Factors of maintenance of rabies transmission in dogs, in Kinshasa, Democratic Republic of the Congo

Eric Kazadi Kawaya, Tanguy Marcotty, Léopold Mulumba Mfumu-Kazadi, Steven Van Gucht, Nathalie Kirschvink

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Rabies kills every year 61 000 humans in the world, mainly in Asia and Africa. In Democratic Republic of the Congo (DRC), dog rabies is endemic. Despite mandatory vaccination of dogs since 1938, disease control remains ineffective. Accordingly, this research aimed to investigate the risk factors of rabies transmission between dogs and to establish a risk map by combining the dog density, dog roaming behaviour and vaccination coverage. The method used to estimate the three factors was a household survey conducted in 22 study sites of Mont-Ngafula, Ngaliema and Lemba communes in Kinshasa. In addition to household survey, (i) a subgroup of owned dogs (n=16) was tracked during 24 hours using GPS collars in order to characterize the dog roaming behavior, (ii) the ownerless dog proportion was estimated by the street count method , and (iii) the serological evaluation of the immunization status of a subgroup of 132 reported vaccinated dogs. The survey included 6122 households. In total, 504 dog-owning households with 922 dogs were recorded, corresponding to 9% of all households. The mean age of dogs was 2.5 years and 60% of dogs belonged to local breeds. Dog density was estimated to 49 dogs/km2. Between 2 to 100% (mean 60%) of owned dogs were intermittently or continuously free roaming in study sites. The mean distance covered by tracked dogs within 24 hours was 0.718 km (0.046-2.341 km) and each dog had a chance to come in contact with 30 free-roaming dogs. The proportion of ownerless dogs was less than 2%. The vaccination coverage was 53% (24-81% among study sites). The coverage significantly increased with age and was higher in pure and cross breed dogs. Associated costs and low age were reported as main reasons for not vaccinating. 73% of the 132 tested dogs displayed protective anti-rabies antibody titers (≥0.5 IU/ml) irrespective of time span since vaccination. By combining the dog density, the percentage of free-roaming dogs and the vaccination coverage, the risk map indicated a high risk of rabies transmission in 41% (9/22) of the study sites. Our study shows that the risk of rabies transmission varies locally in urban settings in Kinshasa. Dog-keeping practices and vaccination coverage correlate with the socioeconomic status of households and thereby influence the risk level of dog rabies transmission. The establishment of a low scale risk map provides a tool for local risk assessment and targeting areas and/or action aiming at rabies control.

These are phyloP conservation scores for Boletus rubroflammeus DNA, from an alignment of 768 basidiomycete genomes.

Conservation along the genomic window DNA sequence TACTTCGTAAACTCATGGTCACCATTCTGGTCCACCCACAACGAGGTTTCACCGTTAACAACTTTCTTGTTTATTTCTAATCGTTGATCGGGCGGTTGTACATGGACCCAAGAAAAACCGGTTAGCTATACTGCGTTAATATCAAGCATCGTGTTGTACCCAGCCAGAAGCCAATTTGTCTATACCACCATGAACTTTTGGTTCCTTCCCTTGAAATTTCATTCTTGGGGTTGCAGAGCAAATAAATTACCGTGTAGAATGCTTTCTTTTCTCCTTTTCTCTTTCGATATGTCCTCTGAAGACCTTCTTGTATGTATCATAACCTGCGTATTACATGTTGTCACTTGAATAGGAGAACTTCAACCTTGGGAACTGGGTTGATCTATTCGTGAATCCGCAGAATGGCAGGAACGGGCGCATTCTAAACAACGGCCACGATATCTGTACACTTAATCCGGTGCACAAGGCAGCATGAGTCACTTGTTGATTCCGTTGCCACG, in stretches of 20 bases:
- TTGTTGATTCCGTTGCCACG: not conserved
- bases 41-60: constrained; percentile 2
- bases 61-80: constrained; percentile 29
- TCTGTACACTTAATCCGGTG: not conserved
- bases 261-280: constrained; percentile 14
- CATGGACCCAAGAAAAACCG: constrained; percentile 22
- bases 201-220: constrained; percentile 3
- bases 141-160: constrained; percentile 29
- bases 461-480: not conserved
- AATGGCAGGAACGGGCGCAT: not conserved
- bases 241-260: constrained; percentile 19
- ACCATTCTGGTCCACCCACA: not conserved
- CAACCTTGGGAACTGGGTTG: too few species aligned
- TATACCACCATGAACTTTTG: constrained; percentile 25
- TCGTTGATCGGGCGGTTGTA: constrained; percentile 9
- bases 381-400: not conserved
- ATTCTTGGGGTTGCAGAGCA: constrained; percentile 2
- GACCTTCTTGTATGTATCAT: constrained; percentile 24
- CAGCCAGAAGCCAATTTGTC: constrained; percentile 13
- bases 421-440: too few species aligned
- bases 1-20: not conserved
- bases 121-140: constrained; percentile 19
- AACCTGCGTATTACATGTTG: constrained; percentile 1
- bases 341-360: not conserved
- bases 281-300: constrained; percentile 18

Original languageEnglish
Article number104928
Pages (from-to)1-7
Number of pages7
JournalPreventive Veterinary Medicine
Publication statusPublished - Mar 2020


  • Democratic Republic of Congo (DRC)
  • Dog rabies
  • GPS tracking
  • Kinshasa
  • Questionnaire survey
  • Risk factors


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